The Imperial Presidency Comes Home to Roost
by Tom Engelhardt
Joe Biden’s got a problem — and so do I. And so, in fact, do we.
At 76 years old, you’d think I’d experienced it all when it comes to this country and its presidencies. Or most of it, anyway. I’ve been around since Franklin D. Roosevelt was president. Born on July 20, 1944, I’m a little “young” to remember him, though I was a war baby in an era when Congress still sometimes declared war before America made it.
As a boy, in my liberal Democratic household in New York, I can certainly remember singing (to the tune of “Whistle While You Work”) our version of the election-year ditty of 1956 when President Dwight D. Eisenhower faced off against Democratic nominee Adlai Stevenson. The pro-Republican kicker to it went this way: “Eisenhower has the power, Stevenson’s a jerk.” We, however, sang, “Eisenhower has no power, Stevenson will work!” As it happened, we never found out if that was faintly true, since the former Illinois governor got clobbered in that election (just as he had in 1952).
The 20th Anniversary of the War on Terror Arrives
by Nick Turse
“This is a different kind of war, which we will wage aggressively and methodically to disrupt and destroy terrorist activity,” President George W. Bush announced a little more than two weeks after the 9/11 attacks. “Some victories will be won outside of public view, in tragedies avoided and threats eliminated. Other victories will be clear to all.”
This year will mark the 20th anniversary of the war on terror, including America’s undeclared conflict in Afghanistan. After that war’s original moniker, Operation Infinite Justice, was nixed for offending Muslim sensibilities, the Pentagon rebranded it Operation Enduring Freedom. Despite neither a clear victory, nor the slightest evidence that enduring freedom had ever been imposed on that country, “U.S. combat operations in Afghanistan ended,” according to the Defense Department, in 2014. In reality, that combat simply continued under a new name, Operation Freedom’s Sentinel, and grinds on to this very day.
Like the 2003 invasion of Iraq, known as Operation Iraqi Freedom, Enduring Freedom and Freedom’s Sentinel failed to live up to their names. Nor did any of the monikers slapped on America’s post-9/11 wars ever catch the public imagination; the battlefields spread from Afghanistan and Iraq to Yemen, Somalia, the Philippines, Libya, Syria, Niger, Burkina Faso, and beyond — at a price tag north of $6.4 trillion and a human toll that includes at least 335,000 civilians killed and at least 37 million displaced from their homes. Meanwhile, those long promised clear victories never materialized even as the number of terrorist groups around the world proliferated.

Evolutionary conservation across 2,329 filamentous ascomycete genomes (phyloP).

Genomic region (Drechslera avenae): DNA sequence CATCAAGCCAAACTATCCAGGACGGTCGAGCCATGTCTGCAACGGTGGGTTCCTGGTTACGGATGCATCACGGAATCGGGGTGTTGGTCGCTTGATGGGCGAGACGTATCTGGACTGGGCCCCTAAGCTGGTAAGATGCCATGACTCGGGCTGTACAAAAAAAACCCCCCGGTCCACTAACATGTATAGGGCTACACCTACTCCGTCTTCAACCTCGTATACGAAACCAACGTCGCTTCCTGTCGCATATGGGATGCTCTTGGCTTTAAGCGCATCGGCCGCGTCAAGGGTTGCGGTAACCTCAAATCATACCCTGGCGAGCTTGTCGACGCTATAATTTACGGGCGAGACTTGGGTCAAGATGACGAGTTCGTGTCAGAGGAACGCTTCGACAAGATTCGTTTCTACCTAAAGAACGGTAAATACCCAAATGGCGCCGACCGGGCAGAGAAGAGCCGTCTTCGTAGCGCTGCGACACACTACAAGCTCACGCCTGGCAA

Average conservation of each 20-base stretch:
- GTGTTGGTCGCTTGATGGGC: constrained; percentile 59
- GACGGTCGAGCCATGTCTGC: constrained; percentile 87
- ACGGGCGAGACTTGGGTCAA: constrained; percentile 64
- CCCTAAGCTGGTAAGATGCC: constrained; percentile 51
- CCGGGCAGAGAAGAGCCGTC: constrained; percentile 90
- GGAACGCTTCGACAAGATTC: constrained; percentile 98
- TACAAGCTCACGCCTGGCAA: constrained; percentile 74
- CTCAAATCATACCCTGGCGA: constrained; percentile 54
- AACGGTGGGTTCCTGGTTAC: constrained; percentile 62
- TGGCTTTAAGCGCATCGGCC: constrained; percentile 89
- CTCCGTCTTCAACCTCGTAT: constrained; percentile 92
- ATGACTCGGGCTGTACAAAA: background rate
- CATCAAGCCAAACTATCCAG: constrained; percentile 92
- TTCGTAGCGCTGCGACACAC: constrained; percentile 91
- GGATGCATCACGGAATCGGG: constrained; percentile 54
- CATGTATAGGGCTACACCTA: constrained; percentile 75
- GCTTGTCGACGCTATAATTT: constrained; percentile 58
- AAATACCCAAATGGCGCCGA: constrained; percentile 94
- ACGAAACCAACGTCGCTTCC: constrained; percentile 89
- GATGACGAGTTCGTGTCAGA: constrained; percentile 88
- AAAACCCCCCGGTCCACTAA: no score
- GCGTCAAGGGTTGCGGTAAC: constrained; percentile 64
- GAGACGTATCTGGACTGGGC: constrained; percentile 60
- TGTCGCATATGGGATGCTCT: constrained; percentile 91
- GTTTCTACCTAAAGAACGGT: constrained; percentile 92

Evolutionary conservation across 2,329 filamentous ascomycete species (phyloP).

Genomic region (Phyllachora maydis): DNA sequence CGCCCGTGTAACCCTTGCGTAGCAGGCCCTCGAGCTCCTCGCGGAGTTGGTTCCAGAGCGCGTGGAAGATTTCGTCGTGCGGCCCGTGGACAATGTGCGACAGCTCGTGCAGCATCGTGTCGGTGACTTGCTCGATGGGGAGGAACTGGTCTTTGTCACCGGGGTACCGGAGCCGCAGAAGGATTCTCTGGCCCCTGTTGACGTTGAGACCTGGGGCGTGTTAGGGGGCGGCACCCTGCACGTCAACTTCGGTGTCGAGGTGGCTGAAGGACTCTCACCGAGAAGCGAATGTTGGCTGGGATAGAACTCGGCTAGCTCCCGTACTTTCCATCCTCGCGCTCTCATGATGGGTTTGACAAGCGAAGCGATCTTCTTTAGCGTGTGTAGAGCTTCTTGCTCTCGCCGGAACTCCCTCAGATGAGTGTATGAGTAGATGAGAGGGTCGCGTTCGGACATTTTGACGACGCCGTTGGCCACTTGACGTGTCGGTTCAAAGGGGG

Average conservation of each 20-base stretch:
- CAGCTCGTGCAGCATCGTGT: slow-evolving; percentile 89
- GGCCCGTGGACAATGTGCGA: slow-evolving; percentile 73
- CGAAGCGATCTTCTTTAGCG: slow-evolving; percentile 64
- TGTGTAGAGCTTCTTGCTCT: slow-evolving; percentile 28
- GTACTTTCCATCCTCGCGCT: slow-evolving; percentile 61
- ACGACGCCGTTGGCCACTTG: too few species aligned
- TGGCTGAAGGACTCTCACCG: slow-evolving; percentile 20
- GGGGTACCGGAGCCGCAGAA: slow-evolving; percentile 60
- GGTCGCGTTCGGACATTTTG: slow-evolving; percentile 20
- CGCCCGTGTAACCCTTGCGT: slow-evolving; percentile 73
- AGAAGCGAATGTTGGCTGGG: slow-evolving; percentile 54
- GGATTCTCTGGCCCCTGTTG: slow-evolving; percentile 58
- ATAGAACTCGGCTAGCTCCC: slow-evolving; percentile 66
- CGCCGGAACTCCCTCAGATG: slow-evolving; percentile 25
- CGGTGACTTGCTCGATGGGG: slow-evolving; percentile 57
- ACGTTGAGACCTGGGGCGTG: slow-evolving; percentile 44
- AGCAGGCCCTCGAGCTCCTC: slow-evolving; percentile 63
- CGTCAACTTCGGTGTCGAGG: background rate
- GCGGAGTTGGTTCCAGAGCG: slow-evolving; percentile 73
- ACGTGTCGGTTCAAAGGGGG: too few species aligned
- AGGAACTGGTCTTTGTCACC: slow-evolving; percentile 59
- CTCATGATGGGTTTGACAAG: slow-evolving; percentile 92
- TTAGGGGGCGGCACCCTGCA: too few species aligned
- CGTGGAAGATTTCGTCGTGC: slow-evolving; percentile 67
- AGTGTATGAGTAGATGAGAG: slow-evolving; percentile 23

Demining America After The Donald
by Tom Engelhardt
2021 has indeed begun and god knows what it has in store for us. But unless, somehow, we’re surprised beyond imagining, The Donald is indeed going to leave the White House soon and, much as I hate to admit it, in some strange fashion we’re going to miss him. Of course, it will be beyond a great relief to see his… well, let’s just say him in the rearview mirror. While occupying the White House, he was, in a rather literal sense, hell on earth. Nonetheless, he was also a figure of remarkable fascination for anyone thinking about this country or that strangest of all species, humanity, and what we’re capable of doing to ourselves.
So, here’s my look back at our final Trumpian months (at least for a while). As I review the weeks just past, however, you may be surprised to learn that I’m not planning to start with the president’s former national security adviser (of 23 days — “you’re fired!”) cum-convictee-cum-pardonee urging The Donald to declare martial law; nor will I review the president’s endless tweets and fulminations about the “fraudulent” 2020 election or his increasing lame (duck!) assaults on all those he saw as deserting his visibly sinking Titanic, including Mitch McConnell (“the first one off the ship”); nor do I have the urge to focus on the conspiracy-mongress who captured the president’s heart (or whatever’s in that chest of his) with her claims about how “Venezuelan” votes did him in; nor even his doom-and-gloom “holiday” trip to Mar-a-Lago, including on Christmas Day his 309th presidential visit to a golf course; nor will I waste time on how the still-president of these increasingly dis-United States, while pardoning war criminals and pals (as well as random well-connected criminals), managed to ignore the rest of a country slipping into pandemic hell — cases rising, deaths spiraling, hospitals filling to the brim in a fashion unequaled on the planet — about which he visibly couldn’t have cared less; nor will I focus on how, as Christmas arrived, he landed squarely on Alexandria Ocasio-Cortez’s position of giving $2,000 checks to the American people and so for a few days became an honorary “socialist”; nor will I even spend time on his unique phone call for 11,780 votes in Georgia.